“What, my dear friend, are all the splendour and the pageantry of the world, compared with the sublime and solemn scenes to which I have thus been an eye-witness ?-Surely these are foretastes of that 'fulness of joy, and those 'pleasures for evermore,' which are reserved at the right hand of God, for those who are favoured with so beatific a vision. They give, if it were wanted, a fresh and energetic stamp of reality to the glorious manifestation of the gospel,--and shew us for what we were born-and the more important lesson how this high destiny may be attained. My earnest prayer is, that the lesson may be lost upon no one within its sphere-and with the feeble powers of my own pen, I would enlarge that sphere, if possible, throughout the universe:-and I would address it to you, my dear friend, as importunately as to myself.

“We are all in great grief, as you may suppose, and especially my beloved daughter-but we are upheld by a thousand consolations, that fall to the lot of but few.

Farewell, my dear friend, for the present; and believe me ever,

affuhnahly yun


I may now, in farther illustration of Dr. Good's religious sentiments and feelings, select a few pieces from his devotional poetry: leaving them to make their impression, not on account of the elevation of the language, or the sublimity of thought; but as proofs of the genuine emotion of a soul attuned in unison to the most touching and awful subjects, as well as of a complete subjugation of mind and heart to truths long resisted, but at length received in all their energy, and exemplified in all their purity.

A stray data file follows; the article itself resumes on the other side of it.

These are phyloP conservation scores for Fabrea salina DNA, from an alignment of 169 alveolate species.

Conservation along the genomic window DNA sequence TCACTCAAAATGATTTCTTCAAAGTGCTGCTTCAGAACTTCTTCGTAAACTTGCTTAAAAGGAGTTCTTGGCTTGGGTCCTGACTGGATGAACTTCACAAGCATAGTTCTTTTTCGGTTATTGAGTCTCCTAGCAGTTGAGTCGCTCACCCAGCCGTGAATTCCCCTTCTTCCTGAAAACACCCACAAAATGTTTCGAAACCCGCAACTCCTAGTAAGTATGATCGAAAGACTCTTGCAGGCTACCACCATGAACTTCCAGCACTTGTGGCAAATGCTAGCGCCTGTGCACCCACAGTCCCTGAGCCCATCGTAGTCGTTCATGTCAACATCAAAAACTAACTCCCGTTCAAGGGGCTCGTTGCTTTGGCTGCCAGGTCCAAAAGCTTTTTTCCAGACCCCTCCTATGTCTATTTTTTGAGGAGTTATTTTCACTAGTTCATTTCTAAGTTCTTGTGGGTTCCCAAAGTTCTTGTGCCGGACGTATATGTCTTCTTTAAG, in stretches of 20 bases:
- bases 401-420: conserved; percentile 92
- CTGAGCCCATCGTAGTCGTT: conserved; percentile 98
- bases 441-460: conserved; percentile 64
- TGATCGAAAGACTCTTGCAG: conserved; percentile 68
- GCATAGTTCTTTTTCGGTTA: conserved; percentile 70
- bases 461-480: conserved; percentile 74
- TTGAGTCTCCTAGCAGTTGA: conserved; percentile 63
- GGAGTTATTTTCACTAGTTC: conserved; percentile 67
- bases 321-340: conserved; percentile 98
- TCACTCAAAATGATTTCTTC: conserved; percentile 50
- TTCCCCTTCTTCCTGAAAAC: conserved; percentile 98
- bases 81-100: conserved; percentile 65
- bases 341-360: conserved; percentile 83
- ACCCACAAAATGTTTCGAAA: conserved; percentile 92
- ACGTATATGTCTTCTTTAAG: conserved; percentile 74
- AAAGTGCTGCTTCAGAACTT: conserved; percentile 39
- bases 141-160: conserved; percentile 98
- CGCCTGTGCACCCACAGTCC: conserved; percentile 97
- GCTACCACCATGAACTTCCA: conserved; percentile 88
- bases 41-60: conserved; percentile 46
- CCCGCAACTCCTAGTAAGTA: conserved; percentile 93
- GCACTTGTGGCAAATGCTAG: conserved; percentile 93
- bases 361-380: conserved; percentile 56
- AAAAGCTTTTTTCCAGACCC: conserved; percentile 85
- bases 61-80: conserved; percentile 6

Truly this was the Son of God.Matt. xxvii. 54.

Yes, this was the Son of God.-
Tis for man he bears the rod :
Earth and skies are veiled in grief;
Man alone shews unbelief.

“ 'Tis finish'd."-Through creation's bound
Fly, O fly, triumphant sound!
" "Tis finish'd !" Heaven transported sings;
“ "Tis finish'd !" Earth re-echoing rings.